Nottinghamshire police drone finds vulnerable missing woman seconds after take-off

PC Vince Saunders of the Nottinghamshire Police drone teamPC Vince Saunders of the Nottinghamshire Police drone team
PC Vince Saunders of the Nottinghamshire Police drone team
A vulnerable missing woman was found unconscious at the edge of a dark field by a high-tech Nottinghamshire Police drone.

The woman had been reported missing from her home in Nottinghamshire and was believed to be in the Belvoir Castle area on the Leicestershire border.

Concerns were raised for her welfare and officers from Nottinghamshire Police’s drones team were called in to help with the search.

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The force’s main drone took off shortly before 11.40pm and within seconds its high-tech thermal imaging camera had identified the woman at the edge of a field.

Officers on the ground were immediately dispatched to help her.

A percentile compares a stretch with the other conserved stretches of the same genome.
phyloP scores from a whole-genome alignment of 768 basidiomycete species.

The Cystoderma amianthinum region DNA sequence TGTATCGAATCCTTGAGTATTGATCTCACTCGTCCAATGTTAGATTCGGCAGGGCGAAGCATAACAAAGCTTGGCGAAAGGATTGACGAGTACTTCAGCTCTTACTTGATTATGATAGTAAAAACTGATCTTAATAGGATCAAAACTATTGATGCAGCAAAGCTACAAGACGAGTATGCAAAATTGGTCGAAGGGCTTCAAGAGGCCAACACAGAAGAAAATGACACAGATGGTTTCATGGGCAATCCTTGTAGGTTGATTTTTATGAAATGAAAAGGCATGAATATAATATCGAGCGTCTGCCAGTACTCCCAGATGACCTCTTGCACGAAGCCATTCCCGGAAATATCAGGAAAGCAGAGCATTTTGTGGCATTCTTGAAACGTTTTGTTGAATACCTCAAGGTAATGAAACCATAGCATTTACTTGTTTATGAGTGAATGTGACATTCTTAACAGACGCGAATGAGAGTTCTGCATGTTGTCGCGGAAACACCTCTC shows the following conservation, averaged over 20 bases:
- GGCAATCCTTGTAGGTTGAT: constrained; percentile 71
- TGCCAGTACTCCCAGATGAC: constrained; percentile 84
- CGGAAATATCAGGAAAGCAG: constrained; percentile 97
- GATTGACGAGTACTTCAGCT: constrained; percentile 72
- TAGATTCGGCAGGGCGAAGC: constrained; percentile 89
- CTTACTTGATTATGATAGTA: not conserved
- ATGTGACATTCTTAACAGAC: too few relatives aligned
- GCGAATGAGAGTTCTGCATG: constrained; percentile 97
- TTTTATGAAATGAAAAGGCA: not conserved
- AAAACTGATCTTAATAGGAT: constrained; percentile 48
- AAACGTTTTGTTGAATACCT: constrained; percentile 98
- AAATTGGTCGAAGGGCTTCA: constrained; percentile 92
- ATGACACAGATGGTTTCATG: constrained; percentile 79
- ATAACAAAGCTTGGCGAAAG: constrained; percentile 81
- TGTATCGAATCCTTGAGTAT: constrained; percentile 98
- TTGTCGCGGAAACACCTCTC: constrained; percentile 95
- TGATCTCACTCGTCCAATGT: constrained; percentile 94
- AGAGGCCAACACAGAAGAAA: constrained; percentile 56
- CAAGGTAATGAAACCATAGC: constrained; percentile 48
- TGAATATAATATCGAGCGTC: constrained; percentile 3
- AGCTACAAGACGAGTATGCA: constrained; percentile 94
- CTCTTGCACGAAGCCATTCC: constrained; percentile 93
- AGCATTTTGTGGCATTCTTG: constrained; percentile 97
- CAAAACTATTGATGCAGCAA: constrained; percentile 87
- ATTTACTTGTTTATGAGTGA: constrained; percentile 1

She was later treated by paramedics but was not seriously hurt.

PC Vince Saunders, chief drone pilot for Nottinghamshire Police, said: “Finding vulnerable missing people is an area in which our drone technology really excels.

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“Officers were faced with the challenge of finding a cold, missing and potentially very poorly woman in total darkness.

“A traditional search could have taken hours but our drone was able to find her within seconds of taking off with its thermal imaging camera.

“The technology allows us to search very large areas in very short space of time and can be deployed very quickly when needed.

“This was a great bit of work by all the officers involved and further proof of the potentially life-saving impact of drone technology.”

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The drones team, made up of 17 volunteer pilots and four drones, is a resource shared with Nottinghamshire Fire and Rescue Service and is on hand 24/7 to carry out pre-planned and emergency response operations.

Typical operations include finding missing people, evidence gathering and supporting the arrest of criminal suspects.

The team’s main drone, used in this rescue, also has the ability to pinpoint and follow targets on a map, and comes equipped with a laser range finder that can give accurate geo-locational data from a distance of up to 1,200 metres away.

Police forces across the UK have been using a variety of platforms to give aerial views of people and events since the 1920s – from airships and fixed-wing aeroplanes to helicopters and drones.